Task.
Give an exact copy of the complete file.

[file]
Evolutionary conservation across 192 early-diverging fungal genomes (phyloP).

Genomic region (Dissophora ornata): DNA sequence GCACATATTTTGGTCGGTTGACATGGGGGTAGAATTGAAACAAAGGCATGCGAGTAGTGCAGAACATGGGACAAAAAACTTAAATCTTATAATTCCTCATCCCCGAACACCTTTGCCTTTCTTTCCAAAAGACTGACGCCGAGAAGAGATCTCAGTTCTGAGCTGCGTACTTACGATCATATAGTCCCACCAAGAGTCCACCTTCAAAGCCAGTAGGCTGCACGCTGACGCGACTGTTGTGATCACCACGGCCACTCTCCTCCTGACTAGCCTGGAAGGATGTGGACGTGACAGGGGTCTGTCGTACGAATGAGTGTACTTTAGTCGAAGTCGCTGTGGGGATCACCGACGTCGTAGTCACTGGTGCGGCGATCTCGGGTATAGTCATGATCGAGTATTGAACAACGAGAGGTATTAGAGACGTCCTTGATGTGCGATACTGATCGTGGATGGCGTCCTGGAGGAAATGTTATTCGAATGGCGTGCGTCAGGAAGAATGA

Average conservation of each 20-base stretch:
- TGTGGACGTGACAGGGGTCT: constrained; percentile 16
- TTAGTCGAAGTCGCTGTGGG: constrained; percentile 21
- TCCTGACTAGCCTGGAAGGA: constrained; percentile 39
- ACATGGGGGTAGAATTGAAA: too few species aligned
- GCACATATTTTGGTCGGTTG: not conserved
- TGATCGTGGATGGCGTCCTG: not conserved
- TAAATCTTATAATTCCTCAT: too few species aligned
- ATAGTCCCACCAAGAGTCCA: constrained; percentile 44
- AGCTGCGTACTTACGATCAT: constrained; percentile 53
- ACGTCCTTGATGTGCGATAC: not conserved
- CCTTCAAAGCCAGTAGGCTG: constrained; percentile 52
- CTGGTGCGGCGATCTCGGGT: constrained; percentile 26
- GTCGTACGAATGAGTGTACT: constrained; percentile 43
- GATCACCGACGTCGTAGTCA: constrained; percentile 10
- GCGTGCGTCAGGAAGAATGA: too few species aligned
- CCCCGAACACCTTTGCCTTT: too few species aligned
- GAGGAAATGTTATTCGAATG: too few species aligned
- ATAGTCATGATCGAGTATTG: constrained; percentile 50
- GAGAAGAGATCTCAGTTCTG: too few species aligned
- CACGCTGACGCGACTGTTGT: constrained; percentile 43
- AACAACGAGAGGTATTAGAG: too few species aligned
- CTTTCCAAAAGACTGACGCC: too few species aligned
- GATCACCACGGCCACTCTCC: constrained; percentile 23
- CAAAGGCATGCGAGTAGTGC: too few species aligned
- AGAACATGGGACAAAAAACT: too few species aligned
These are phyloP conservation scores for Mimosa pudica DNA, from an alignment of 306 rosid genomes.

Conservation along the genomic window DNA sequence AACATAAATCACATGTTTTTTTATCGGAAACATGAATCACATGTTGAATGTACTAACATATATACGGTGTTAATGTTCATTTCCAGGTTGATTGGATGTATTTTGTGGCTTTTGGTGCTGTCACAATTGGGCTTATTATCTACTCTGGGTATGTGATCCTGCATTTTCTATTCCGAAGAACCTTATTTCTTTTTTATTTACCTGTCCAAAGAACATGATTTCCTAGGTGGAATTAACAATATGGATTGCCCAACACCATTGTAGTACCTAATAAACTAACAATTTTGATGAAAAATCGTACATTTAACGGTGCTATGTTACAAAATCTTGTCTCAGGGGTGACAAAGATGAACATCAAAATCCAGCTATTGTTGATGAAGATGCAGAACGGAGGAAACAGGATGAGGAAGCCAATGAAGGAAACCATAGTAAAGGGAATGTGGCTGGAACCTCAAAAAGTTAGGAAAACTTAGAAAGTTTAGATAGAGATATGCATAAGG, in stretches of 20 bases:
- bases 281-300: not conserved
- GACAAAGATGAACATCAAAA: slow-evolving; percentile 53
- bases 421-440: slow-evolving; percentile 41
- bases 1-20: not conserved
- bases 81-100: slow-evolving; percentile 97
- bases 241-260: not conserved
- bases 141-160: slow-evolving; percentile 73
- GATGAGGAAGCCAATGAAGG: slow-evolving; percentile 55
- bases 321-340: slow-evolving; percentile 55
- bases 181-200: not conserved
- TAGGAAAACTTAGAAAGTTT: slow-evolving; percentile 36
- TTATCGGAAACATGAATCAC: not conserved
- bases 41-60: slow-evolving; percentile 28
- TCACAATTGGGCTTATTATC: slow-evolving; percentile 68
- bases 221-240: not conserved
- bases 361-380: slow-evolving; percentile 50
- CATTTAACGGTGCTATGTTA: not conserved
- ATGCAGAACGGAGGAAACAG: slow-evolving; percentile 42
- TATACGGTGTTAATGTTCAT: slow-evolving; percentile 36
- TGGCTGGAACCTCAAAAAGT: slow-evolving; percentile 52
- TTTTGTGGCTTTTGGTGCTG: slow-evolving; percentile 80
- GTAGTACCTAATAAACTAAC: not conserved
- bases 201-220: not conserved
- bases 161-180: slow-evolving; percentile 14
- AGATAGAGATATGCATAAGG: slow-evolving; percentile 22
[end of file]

Evolutionary conservation across 192 early-diverging fungal genomes (phyloP).

Genomic region (Dissophora ornata): DNA sequence GCACATATTTTGGTCGGTTGACATGGGGGTAGAATTGAAACAAAGGCATGCGAGTAGTGCAGAACATGGGACAAAAAACTTAAATCTTATAATTCCTCATCCCCGAACACCTTTGCCTTTCTTTCCAAAAGACTGACGCCGAGAAGAGATCTCAGTTCTGAGCTGCGTACTTACGATCATATAGTCCCACCAAGAGTCCACCTTCAAAGCCAGTAGGCTGCACGCTGACGCGACTGTTGTGATCACCACGGCCACTCTCCTCCTGACTAGCCTGGAAGGATGTGGACGTGACAGGGGTCTGTCGTACGAATGAGTGTACTTTAGTCGAAGTCGCTGTGGGGATCACCGACGTCGTAGTCACTGGTGCGGCGATCTCGGGTATAGTCATGATCGAGTATTGAACAACGAGAGGTATTAGAGACGTCCTTGATGTGCGATACTGATCGTGGATGGCGTCCTGGAGGAAATGTTATTCGAATGGCGTGCGTCAGGAAGAATGA

Average conservation of each 20-base stretch:
- TGTGGACGTGACAGGGGTCT: constrained; percentile 16
- TTAGTCGAAGTCGCTGTGGG: constrained; percentile 21
- TCCTGACTAGCCTGGAAGGA: constrained; percentile 39
- ACATGGGGGTAGAATTGAAA: too few species aligned
- GCACATATTTTGGTCGGTTG: not conserved
- TGATCGTGGATGGCGTCCTG: not conserved
- TAAATCTTATAATTCCTCAT: too few species aligned
- ATAGTCCCACCAAGAGTCCA: constrained; percentile 44
- AGCTGCGTACTTACGATCAT: constrained; percentile 53
- ACGTCCTTGATGTGCGATAC: not conserved
- CCTTCAAAGCCAGTAGGCTG: constrained; percentile 52
- CTGGTGCGGCGATCTCGGGT: constrained; percentile 26
- GTCGTACGAATGAGTGTACT: constrained; percentile 43
- GATCACCGACGTCGTAGTCA: constrained; percentile 10
- GCGTGCGTCAGGAAGAATGA: too few species aligned
- CCCCGAACACCTTTGCCTTT: too few species aligned
- GAGGAAATGTTATTCGAATG: too few species aligned
- ATAGTCATGATCGAGTATTG: constrained; percentile 50
- GAGAAGAGATCTCAGTTCTG: too few species aligned
- CACGCTGACGCGACTGTTGT: constrained; percentile 43
- AACAACGAGAGGTATTAGAG: too few species aligned
- CTTTCCAAAAGACTGACGCC: too few species aligned
- GATCACCACGGCCACTCTCC: constrained; percentile 23
- CAAAGGCATGCGAGTAGTGC: too few species aligned
- AGAACATGGGACAAAAAACT: too few species aligned
These are phyloP conservation scores for Mimosa pudica DNA, from an alignment of 306 rosid genomes.

Conservation along the genomic window DNA sequence AACATAAATCACATGTTTTTTTATCGGAAACATGAATCACATGTTGAATGTACTAACATATATACGGTGTTAATGTTCATTTCCAGGTTGATTGGATGTATTTTGTGGCTTTTGGTGCTGTCACAATTGGGCTTATTATCTACTCTGGGTATGTGATCCTGCATTTTCTATTCCGAAGAACCTTATTTCTTTTTTATTTACCTGTCCAAAGAACATGATTTCCTAGGTGGAATTAACAATATGGATTGCCCAACACCATTGTAGTACCTAATAAACTAACAATTTTGATGAAAAATCGTACATTTAACGGTGCTATGTTACAAAATCTTGTCTCAGGGGTGACAAAGATGAACATCAAAATCCAGCTATTGTTGATGAAGATGCAGAACGGAGGAAACAGGATGAGGAAGCCAATGAAGGAAACCATAGTAAAGGGAATGTGGCTGGAACCTCAAAAAGTTAGGAAAACTTAGAAAGTTTAGATAGAGATATGCATAAGG, in stretches of 20 bases:
- bases 281-300: not conserved
- GACAAAGATGAACATCAAAA: slow-evolving; percentile 53
- bases 421-440: slow-evolving; percentile 41
- bases 1-20: not conserved
- bases 81-100: slow-evolving; percentile 97
- bases 241-260: not conserved
- bases 141-160: slow-evolving; percentile 73
- GATGAGGAAGCCAATGAAGG: slow-evolving; percentile 55
- bases 321-340: slow-evolving; percentile 55
- bases 181-200: not conserved
- TAGGAAAACTTAGAAAGTTT: slow-evolving; percentile 36
- TTATCGGAAACATGAATCAC: not conserved
- bases 41-60: slow-evolving; percentile 28
- TCACAATTGGGCTTATTATC: slow-evolving; percentile 68
- bases 221-240: not conserved
- bases 361-380: slow-evolving; percentile 50
- CATTTAACGGTGCTATGTTA: not conserved
- ATGCAGAACGGAGGAAACAG: slow-evolving; percentile 42
- TATACGGTGTTAATGTTCAT: slow-evolving; percentile 36
- TGGCTGGAACCTCAAAAAGT: slow-evolving; percentile 52
- TTTTGTGGCTTTTGGTGCTG: slow-evolving; percentile 80
- GTAGTACCTAATAAACTAAC: not conserved
- bases 201-220: not conserved
- bases 161-180: slow-evolving; percentile 14
- AGATAGAGATATGCATAAGG: slow-evolving; percentile 22